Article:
props.NumberOfFrames = 1600;
            props.PixelAspectRatioX = 1;
            props.PixelAspectRatioY = 1;
            props.VideoFormat = VIDEO_FORMAT.MPEG4;
            o1.SetVideoStream(@"test.m4v",props);
            o1.Dump(@"test.m4v.txt");
            o1.saveFile(@"test.m4v.dcm");

            //Decodeexample
            DCXOBJ o2 = new DCXOBJ();
            o2.openFile(@"test.m4v.dcm");
            int len = o2.GetEncapsulatedFrameLength(0);
            byte[] data = new byte[len];
            fixed (byte* p = data)
            {
                UIntPtr p1 = (UIntPtr)p;
                o2.GetEncapsulatedFrameData(0, (uint)p1, len);
            }
            FileStream fs = new FileStream(@"test.extracted.m4v"
                FileMode.Create, FileAccess.Write);
            fs.Write(data,0,len);
            fs.Close();
            fs.Dispose();

            byte[] original = File.ReadAllBytes(@"test.m4v");
            if (original.Length%2 == 1)
            {
                byte[] copyOfOrig = new byte[original.Length+1];
                original.CopyTo(copyOfOrig,0);
                copyOfOrig[original.Length] = 0x00;
                Assert.That(copyOfOrig.SequenceEqual(data));
            }
            else
                Assert.That(original.SequenceEqual(data));
        }

To summarize:
  1. You can recognize a DICOM file caring video stream by checking the transfer syntax in the DICOM file meta header
  2. The video stream is located in the first fragment of pixel data encapsulated sequence and should be compliant with the MPEG2 or MPEG4 standard
  3. When converting video to DICOM make sure the encoding is one that is supported by DICOM and if not transcode it to one that is supported
One last note. There are implementations of video to DICOM converters that doesn't save the video stream according to the standard. Instead they save the video stream in a native OB pixel data element (without putting it into a sequence). In this case you should just take the entire value of the pixel data and save it as an MPEG stream.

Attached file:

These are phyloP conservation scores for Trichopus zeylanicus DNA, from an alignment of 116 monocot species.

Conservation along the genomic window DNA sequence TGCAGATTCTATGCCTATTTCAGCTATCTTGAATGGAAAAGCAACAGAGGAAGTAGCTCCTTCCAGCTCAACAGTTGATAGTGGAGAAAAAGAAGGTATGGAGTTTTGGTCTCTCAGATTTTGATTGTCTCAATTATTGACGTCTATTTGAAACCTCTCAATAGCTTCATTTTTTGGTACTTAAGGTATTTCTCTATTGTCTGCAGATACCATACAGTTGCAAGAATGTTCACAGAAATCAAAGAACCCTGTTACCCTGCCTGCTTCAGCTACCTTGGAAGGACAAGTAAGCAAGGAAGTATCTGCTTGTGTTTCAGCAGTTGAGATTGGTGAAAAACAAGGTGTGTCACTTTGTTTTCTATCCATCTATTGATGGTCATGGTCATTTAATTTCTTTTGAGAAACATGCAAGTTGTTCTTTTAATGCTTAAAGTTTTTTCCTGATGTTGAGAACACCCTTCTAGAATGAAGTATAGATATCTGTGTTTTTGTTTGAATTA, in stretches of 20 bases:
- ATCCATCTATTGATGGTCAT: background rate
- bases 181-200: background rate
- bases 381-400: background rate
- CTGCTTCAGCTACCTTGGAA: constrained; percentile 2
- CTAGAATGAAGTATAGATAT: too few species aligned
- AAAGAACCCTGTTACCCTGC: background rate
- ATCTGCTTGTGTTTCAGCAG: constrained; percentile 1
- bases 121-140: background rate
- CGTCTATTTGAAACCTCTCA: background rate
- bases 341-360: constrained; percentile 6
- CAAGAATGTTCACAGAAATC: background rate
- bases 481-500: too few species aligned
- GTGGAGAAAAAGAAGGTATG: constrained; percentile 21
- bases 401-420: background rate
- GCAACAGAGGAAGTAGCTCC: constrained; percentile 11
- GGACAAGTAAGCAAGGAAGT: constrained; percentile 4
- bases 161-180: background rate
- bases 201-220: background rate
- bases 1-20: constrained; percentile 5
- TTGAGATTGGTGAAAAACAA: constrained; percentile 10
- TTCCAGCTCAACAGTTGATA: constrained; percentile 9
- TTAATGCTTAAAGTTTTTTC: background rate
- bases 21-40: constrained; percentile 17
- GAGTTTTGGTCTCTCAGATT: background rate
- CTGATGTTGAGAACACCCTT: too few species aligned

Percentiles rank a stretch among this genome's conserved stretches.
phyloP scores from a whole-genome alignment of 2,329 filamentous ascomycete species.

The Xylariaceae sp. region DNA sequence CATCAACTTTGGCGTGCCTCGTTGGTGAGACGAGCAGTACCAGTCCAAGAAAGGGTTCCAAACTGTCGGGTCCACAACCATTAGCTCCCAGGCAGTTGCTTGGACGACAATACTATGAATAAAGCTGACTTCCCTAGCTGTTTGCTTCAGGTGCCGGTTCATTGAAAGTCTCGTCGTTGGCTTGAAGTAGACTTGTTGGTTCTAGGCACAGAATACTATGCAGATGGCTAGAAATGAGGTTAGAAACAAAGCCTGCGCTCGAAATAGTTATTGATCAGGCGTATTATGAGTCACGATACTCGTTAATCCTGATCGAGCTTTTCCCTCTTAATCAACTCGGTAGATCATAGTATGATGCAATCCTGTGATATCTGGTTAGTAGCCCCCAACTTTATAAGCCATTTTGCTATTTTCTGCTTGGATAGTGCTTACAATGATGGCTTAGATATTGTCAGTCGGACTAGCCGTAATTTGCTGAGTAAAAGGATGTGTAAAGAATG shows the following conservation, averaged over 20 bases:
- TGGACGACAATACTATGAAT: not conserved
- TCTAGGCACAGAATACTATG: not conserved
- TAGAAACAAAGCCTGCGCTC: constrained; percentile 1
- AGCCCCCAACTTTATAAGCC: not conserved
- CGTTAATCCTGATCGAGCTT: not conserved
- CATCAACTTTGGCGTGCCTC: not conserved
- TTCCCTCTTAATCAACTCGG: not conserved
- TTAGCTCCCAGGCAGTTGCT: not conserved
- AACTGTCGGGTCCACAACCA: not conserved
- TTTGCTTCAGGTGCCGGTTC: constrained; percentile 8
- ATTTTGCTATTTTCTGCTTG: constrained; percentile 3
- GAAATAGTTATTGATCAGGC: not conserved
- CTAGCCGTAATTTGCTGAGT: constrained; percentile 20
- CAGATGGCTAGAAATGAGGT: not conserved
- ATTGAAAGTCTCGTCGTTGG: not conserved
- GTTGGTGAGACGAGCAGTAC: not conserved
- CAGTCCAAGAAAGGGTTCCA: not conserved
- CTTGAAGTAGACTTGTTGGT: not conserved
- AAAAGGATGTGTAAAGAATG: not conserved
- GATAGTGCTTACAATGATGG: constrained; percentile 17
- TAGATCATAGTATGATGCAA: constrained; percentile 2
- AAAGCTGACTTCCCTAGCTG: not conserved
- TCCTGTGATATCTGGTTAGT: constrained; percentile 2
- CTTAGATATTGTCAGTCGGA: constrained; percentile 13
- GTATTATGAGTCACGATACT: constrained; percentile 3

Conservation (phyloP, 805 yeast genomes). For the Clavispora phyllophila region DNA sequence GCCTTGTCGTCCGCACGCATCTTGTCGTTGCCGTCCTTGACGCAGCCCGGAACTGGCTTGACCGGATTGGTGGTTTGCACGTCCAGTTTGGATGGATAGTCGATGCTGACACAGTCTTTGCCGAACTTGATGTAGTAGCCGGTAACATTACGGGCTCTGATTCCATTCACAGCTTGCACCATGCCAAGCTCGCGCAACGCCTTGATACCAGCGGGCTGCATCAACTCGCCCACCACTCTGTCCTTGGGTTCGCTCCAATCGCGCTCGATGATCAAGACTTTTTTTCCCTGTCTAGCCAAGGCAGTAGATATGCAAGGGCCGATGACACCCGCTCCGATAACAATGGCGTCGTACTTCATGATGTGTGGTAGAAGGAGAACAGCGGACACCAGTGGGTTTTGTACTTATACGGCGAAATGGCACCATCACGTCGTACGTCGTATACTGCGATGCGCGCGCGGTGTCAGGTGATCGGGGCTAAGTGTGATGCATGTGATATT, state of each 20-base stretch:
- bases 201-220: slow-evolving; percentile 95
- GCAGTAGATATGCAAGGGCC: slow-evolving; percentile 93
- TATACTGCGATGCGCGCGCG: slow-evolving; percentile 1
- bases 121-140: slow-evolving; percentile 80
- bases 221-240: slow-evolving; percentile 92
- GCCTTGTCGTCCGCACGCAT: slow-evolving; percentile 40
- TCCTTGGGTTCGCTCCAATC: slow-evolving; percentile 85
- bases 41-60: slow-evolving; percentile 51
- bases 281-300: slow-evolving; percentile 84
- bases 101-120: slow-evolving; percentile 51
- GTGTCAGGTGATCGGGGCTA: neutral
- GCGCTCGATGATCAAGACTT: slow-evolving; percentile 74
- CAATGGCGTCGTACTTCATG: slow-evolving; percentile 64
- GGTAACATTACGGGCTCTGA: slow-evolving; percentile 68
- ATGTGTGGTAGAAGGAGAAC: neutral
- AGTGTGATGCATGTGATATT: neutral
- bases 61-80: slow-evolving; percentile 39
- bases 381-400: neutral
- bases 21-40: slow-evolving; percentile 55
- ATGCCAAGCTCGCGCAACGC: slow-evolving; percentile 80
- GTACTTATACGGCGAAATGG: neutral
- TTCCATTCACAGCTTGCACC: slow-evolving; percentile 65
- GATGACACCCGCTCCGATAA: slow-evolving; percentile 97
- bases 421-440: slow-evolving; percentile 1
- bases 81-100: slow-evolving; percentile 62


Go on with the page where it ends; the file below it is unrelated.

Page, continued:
4 comments:

  1. Dear Roni,
    what is the maximum file size that can be dicomized? I noticed that dicomizing a video of 0.98 GB works fine, but when dicomizing a video of 1.35 GB or bigger, I get an "External exception E06D7363" upon calling obj.SetVideoStream(filename,props);

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    Replies
    1. Hi,
      In 2.0.4.2 the entire video stream is loaded into memory so if it's bigger than your available memory that may be a problem.
      But on the next release we're going to eliminate this limitation so theoretically you will be limited only by your disk space.
      However, creating big DICOM files is not recommended.
      My opining is that having files larger than 50-100 MB is not a good idea and recommend splitting the video into shorter chances and converting each one as a separate instance of the same series.

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    2. Hi again.
      do you already have a schedule when the next version will be released?
      100 MB of a Full HD MPEG video are only about 30 seconds recording time. For 5 minutes of video the file size is 1 GB.
      I think it'a acceptable to split long recordings into 1 GB fragments, but I'm not sure it's okay for the customers to split videos into even smaller fragments. Do you have any recommendations?

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    3. Dear Anonymous,
      Can you please contact me directly by mail regarding the Large MPEG's
      Thanks
      Roni